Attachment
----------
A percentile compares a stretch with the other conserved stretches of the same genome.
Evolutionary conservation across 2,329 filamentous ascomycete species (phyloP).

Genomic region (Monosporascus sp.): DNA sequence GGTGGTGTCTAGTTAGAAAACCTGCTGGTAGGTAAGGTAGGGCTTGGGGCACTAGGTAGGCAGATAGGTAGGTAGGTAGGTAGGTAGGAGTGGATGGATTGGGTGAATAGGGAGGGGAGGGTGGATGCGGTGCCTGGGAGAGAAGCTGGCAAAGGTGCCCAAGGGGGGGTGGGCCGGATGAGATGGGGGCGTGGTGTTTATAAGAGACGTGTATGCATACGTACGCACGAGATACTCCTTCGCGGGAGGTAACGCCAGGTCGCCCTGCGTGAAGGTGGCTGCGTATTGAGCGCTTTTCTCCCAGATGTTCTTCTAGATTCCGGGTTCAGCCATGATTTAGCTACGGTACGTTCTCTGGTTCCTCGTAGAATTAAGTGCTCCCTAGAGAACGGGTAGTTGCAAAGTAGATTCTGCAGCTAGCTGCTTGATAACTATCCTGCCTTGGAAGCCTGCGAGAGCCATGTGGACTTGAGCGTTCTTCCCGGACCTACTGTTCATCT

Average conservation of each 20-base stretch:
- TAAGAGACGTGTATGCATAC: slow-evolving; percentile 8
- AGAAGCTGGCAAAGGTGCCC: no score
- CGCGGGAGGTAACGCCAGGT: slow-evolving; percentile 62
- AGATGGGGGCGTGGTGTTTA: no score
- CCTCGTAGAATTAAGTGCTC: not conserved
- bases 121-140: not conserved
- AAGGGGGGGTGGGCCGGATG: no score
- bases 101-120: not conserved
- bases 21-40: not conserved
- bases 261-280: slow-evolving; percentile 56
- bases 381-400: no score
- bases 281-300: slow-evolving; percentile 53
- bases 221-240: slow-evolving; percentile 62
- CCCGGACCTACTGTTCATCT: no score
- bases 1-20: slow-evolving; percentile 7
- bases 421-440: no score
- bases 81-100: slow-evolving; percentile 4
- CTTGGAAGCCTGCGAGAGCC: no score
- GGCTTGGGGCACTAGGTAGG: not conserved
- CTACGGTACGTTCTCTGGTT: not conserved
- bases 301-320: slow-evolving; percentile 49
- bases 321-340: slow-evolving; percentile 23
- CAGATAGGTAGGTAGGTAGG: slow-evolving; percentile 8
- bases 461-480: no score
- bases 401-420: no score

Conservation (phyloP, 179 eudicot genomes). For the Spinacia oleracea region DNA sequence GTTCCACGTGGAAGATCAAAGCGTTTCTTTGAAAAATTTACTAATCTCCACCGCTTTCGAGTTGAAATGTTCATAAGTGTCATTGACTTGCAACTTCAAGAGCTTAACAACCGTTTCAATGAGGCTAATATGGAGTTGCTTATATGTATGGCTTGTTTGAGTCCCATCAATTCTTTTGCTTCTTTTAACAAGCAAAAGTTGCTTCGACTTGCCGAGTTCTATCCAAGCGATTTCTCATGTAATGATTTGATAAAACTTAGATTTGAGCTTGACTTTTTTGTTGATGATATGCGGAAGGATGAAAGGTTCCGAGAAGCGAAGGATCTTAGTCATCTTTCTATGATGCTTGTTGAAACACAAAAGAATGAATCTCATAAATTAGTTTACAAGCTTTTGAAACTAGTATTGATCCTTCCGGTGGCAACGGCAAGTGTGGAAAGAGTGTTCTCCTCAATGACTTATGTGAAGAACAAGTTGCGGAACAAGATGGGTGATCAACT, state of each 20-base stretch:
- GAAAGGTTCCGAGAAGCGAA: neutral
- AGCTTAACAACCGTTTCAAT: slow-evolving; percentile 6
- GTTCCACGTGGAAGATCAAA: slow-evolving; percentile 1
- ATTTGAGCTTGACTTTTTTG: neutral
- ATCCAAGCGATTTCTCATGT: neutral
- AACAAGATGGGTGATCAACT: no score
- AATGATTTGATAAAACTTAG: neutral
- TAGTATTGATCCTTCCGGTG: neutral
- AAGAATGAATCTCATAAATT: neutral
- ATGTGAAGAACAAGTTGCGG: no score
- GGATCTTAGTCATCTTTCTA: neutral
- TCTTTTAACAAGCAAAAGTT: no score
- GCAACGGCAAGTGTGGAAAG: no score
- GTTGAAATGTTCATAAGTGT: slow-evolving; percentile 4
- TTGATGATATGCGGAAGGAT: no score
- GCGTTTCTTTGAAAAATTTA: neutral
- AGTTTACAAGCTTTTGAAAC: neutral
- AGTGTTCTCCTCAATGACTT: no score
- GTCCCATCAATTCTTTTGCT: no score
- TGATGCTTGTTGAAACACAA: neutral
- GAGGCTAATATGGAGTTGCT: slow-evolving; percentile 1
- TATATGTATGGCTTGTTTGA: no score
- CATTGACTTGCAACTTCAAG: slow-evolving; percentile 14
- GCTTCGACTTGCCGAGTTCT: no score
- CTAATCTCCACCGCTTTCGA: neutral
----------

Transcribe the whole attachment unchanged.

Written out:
A percentile compares a stretch with the other conserved stretches of the same genome.
Evolutionary conservation across 2,329 filamentous ascomycete species (phyloP).

Genomic region (Monosporascus sp.): DNA sequence GGTGGTGTCTAGTTAGAAAACCTGCTGGTAGGTAAGGTAGGGCTTGGGGCACTAGGTAGGCAGATAGGTAGGTAGGTAGGTAGGTAGGAGTGGATGGATTGGGTGAATAGGGAGGGGAGGGTGGATGCGGTGCCTGGGAGAGAAGCTGGCAAAGGTGCCCAAGGGGGGGTGGGCCGGATGAGATGGGGGCGTGGTGTTTATAAGAGACGTGTATGCATACGTACGCACGAGATACTCCTTCGCGGGAGGTAACGCCAGGTCGCCCTGCGTGAAGGTGGCTGCGTATTGAGCGCTTTTCTCCCAGATGTTCTTCTAGATTCCGGGTTCAGCCATGATTTAGCTACGGTACGTTCTCTGGTTCCTCGTAGAATTAAGTGCTCCCTAGAGAACGGGTAGTTGCAAAGTAGATTCTGCAGCTAGCTGCTTGATAACTATCCTGCCTTGGAAGCCTGCGAGAGCCATGTGGACTTGAGCGTTCTTCCCGGACCTACTGTTCATCT

Average conservation of each 20-base stretch:
- TAAGAGACGTGTATGCATAC: slow-evolving; percentile 8
- AGAAGCTGGCAAAGGTGCCC: no score
- CGCGGGAGGTAACGCCAGGT: slow-evolving; percentile 62
- AGATGGGGGCGTGGTGTTTA: no score
- CCTCGTAGAATTAAGTGCTC: not conserved
- bases 121-140: not conserved
- AAGGGGGGGTGGGCCGGATG: no score
- bases 101-120: not conserved
- bases 21-40: not conserved
- bases 261-280: slow-evolving; percentile 56
- bases 381-400: no score
- bases 281-300: slow-evolving; percentile 53
- bases 221-240: slow-evolving; percentile 62
- CCCGGACCTACTGTTCATCT: no score
- bases 1-20: slow-evolving; percentile 7
- bases 421-440: no score
- bases 81-100: slow-evolving; percentile 4
- CTTGGAAGCCTGCGAGAGCC: no score
- GGCTTGGGGCACTAGGTAGG: not conserved
- CTACGGTACGTTCTCTGGTT: not conserved
- bases 301-320: slow-evolving; percentile 49
- bases 321-340: slow-evolving; percentile 23
- CAGATAGGTAGGTAGGTAGG: slow-evolving; percentile 8
- bases 461-480: no score
- bases 401-420: no score

Conservation (phyloP, 179 eudicot genomes). For the Spinacia oleracea region DNA sequence GTTCCACGTGGAAGATCAAAGCGTTTCTTTGAAAAATTTACTAATCTCCACCGCTTTCGAGTTGAAATGTTCATAAGTGTCATTGACTTGCAACTTCAAGAGCTTAACAACCGTTTCAATGAGGCTAATATGGAGTTGCTTATATGTATGGCTTGTTTGAGTCCCATCAATTCTTTTGCTTCTTTTAACAAGCAAAAGTTGCTTCGACTTGCCGAGTTCTATCCAAGCGATTTCTCATGTAATGATTTGATAAAACTTAGATTTGAGCTTGACTTTTTTGTTGATGATATGCGGAAGGATGAAAGGTTCCGAGAAGCGAAGGATCTTAGTCATCTTTCTATGATGCTTGTTGAAACACAAAAGAATGAATCTCATAAATTAGTTTACAAGCTTTTGAAACTAGTATTGATCCTTCCGGTGGCAACGGCAAGTGTGGAAAGAGTGTTCTCCTCAATGACTTATGTGAAGAACAAGTTGCGGAACAAGATGGGTGATCAACT, state of each 20-base stretch:
- GAAAGGTTCCGAGAAGCGAA: neutral
- AGCTTAACAACCGTTTCAAT: slow-evolving; percentile 6
- GTTCCACGTGGAAGATCAAA: slow-evolving; percentile 1
- ATTTGAGCTTGACTTTTTTG: neutral
- ATCCAAGCGATTTCTCATGT: neutral
- AACAAGATGGGTGATCAACT: no score
- AATGATTTGATAAAACTTAG: neutral
- TAGTATTGATCCTTCCGGTG: neutral
- AAGAATGAATCTCATAAATT: neutral
- ATGTGAAGAACAAGTTGCGG: no score
- GGATCTTAGTCATCTTTCTA: neutral
- TCTTTTAACAAGCAAAAGTT: no score
- GCAACGGCAAGTGTGGAAAG: no score
- GTTGAAATGTTCATAAGTGT: slow-evolving; percentile 4
- TTGATGATATGCGGAAGGAT: no score
- GCGTTTCTTTGAAAAATTTA: neutral
- AGTTTACAAGCTTTTGAAAC: neutral
- AGTGTTCTCCTCAATGACTT: no score
- GTCCCATCAATTCTTTTGCT: no score
- TGATGCTTGTTGAAACACAA: neutral
- GAGGCTAATATGGAGTTGCT: slow-evolving; percentile 1
- TATATGTATGGCTTGTTTGA: no score
- CATTGACTTGCAACTTCAAG: slow-evolving; percentile 14
- GCTTCGACTTGCCGAGTTCT: no score
- CTAATCTCCACCGCTTTCGA: neutral